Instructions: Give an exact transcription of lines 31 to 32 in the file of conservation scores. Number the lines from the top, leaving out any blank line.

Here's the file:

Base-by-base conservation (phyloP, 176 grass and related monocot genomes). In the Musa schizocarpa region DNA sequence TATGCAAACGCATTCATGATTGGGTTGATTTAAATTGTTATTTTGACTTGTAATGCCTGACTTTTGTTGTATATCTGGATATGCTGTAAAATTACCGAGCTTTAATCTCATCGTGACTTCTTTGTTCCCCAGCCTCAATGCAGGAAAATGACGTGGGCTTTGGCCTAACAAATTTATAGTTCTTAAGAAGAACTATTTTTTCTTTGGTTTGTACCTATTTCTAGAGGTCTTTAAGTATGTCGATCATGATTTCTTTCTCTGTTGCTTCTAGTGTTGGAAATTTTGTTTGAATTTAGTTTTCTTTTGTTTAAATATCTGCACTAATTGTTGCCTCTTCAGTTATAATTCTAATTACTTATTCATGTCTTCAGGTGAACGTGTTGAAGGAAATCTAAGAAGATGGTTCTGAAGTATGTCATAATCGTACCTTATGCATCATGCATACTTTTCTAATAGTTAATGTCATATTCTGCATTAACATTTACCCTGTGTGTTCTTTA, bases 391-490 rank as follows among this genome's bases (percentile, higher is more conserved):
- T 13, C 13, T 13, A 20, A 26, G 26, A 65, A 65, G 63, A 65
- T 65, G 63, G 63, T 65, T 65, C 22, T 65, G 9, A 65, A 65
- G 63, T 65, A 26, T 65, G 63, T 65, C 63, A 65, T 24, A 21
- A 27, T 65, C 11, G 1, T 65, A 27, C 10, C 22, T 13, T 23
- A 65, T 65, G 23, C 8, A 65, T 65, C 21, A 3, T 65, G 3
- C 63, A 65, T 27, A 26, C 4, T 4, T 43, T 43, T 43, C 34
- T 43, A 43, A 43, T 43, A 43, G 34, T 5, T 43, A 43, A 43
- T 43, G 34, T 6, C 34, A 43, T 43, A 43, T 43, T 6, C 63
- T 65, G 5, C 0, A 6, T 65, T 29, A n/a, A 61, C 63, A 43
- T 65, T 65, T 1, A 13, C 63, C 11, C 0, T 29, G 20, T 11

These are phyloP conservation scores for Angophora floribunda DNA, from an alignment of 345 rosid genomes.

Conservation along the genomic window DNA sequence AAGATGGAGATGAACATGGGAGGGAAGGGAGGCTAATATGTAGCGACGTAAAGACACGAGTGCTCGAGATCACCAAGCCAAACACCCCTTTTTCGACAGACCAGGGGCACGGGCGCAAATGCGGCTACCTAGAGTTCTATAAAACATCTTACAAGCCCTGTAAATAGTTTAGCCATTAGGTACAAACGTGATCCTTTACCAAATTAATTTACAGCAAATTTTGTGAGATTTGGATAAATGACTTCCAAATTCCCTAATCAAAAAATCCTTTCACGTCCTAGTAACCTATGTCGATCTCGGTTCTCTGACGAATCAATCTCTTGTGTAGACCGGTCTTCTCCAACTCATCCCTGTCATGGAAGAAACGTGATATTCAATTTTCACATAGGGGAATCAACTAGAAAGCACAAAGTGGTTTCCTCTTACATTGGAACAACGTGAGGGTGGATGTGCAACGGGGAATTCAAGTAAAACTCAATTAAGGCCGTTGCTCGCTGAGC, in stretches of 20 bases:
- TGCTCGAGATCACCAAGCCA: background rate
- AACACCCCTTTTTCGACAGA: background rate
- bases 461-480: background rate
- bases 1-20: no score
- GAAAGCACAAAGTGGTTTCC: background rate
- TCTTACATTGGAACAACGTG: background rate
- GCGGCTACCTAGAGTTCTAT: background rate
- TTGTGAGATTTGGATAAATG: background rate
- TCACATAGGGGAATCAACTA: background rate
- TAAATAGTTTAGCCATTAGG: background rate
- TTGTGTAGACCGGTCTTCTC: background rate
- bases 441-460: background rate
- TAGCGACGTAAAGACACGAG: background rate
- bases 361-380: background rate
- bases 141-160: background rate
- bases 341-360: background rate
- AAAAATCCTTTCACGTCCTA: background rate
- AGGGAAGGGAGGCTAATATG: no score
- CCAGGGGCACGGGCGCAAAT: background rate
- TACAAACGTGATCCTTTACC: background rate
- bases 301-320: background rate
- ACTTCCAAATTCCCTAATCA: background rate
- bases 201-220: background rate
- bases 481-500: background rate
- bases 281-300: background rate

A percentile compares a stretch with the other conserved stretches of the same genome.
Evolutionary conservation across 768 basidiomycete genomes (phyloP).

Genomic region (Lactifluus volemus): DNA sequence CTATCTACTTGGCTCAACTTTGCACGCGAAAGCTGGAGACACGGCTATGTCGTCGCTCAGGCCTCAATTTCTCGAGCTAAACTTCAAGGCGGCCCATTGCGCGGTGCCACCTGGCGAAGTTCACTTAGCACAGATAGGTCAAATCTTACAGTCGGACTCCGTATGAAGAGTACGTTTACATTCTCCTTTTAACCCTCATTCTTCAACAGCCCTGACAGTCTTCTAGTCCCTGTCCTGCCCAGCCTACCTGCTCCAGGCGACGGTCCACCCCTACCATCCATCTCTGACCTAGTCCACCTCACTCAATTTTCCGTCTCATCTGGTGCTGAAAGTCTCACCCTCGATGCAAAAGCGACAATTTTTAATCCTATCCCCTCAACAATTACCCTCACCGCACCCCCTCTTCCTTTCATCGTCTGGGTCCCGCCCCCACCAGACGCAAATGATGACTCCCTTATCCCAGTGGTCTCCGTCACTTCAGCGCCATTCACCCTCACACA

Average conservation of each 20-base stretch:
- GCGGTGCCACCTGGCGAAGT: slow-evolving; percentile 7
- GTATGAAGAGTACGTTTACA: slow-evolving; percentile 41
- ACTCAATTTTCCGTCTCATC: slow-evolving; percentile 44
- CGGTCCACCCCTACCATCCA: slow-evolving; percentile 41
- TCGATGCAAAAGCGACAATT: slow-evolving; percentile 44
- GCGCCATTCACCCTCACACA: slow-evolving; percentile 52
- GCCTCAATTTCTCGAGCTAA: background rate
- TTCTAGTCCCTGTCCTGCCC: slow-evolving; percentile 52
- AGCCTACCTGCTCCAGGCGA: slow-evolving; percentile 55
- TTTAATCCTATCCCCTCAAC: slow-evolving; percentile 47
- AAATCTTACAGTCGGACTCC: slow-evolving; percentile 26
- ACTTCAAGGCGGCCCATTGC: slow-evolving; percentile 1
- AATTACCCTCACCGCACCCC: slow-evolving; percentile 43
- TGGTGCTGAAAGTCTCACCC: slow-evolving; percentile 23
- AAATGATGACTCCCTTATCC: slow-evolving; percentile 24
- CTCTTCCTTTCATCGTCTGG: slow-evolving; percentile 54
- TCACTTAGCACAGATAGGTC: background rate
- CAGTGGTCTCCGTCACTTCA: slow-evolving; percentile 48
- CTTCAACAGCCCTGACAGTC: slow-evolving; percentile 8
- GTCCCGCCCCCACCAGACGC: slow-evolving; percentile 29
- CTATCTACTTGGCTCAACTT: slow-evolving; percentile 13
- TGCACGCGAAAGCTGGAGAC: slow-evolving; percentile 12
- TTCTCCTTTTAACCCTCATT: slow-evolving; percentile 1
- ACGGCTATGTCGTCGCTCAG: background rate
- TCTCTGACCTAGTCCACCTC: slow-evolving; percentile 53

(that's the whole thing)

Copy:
- AGGGAAGGGAGGCTAATATG: no score
- CCAGGGGCACGGGCGCAAAT: background rate